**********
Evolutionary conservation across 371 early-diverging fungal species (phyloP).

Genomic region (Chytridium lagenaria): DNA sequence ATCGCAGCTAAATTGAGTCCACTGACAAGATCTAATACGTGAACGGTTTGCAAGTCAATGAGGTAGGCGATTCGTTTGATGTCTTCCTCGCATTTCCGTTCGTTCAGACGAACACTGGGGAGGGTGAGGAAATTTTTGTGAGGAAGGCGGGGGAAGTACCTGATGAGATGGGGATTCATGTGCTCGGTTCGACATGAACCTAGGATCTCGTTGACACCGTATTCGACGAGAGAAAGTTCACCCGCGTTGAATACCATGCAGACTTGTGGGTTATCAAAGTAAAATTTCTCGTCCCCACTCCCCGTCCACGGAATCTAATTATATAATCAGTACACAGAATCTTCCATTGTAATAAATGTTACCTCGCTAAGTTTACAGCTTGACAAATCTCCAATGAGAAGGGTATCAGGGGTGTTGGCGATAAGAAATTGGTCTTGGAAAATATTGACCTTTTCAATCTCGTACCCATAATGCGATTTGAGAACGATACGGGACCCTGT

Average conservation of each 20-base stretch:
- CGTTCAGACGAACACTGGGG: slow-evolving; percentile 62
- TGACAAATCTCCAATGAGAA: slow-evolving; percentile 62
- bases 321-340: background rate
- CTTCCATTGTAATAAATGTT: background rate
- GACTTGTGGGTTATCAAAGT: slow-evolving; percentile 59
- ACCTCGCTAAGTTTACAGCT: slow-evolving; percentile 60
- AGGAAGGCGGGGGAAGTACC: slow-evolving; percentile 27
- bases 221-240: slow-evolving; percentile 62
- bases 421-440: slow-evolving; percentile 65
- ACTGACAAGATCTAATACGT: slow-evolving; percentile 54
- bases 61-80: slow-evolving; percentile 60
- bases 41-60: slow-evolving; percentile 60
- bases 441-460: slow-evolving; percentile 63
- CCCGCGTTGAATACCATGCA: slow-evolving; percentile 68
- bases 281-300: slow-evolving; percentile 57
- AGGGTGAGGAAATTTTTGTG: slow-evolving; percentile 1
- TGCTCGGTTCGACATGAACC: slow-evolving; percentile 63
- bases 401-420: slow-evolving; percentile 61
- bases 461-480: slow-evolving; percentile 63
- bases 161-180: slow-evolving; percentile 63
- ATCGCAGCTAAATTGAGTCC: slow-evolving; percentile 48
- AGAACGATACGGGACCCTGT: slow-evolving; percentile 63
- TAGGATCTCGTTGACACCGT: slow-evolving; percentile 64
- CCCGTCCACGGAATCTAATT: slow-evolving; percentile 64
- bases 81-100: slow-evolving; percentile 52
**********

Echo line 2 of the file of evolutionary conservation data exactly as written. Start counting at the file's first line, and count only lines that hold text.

Genomic region (Chytridium lagenaria): DNA sequence ATCGCAGCTAAATTGAGTCCACTGACAAGATCTAATACGTGAACGGTTTGCAAGTCAATGAGGTAGGCGATTCGTTTGATGTCTTCCTCGCATTTCCGTTCGTTCAGACGAACACTGGGGAGGGTGAGGAAATTTTTGTGAGGAAGGCGGGGGAAGTACCTGATGAGATGGGGATTCATGTGCTCGGTTCGACATGAACCTAGGATCTCGTTGACACCGTATTCGACGAGAGAAAGTTCACCCGCGTTGAATACCATGCAGACTTGTGGGTTATCAAAGTAAAATTTCTCGTCCCCACTCCCCGTCCACGGAATCTAATTATATAATCAGTACACAGAATCTTCCATTGTAATAAATGTTACCTCGCTAAGTTTACAGCTTGACAAATCTCCAATGAGAAGGGTATCAGGGGTGTTGGCGATAAGAAATTGGTCTTGGAAAATATTGACCTTTTCAATCTCGTACCCATAATGCGATTTGAGAACGATACGGGACCCTGT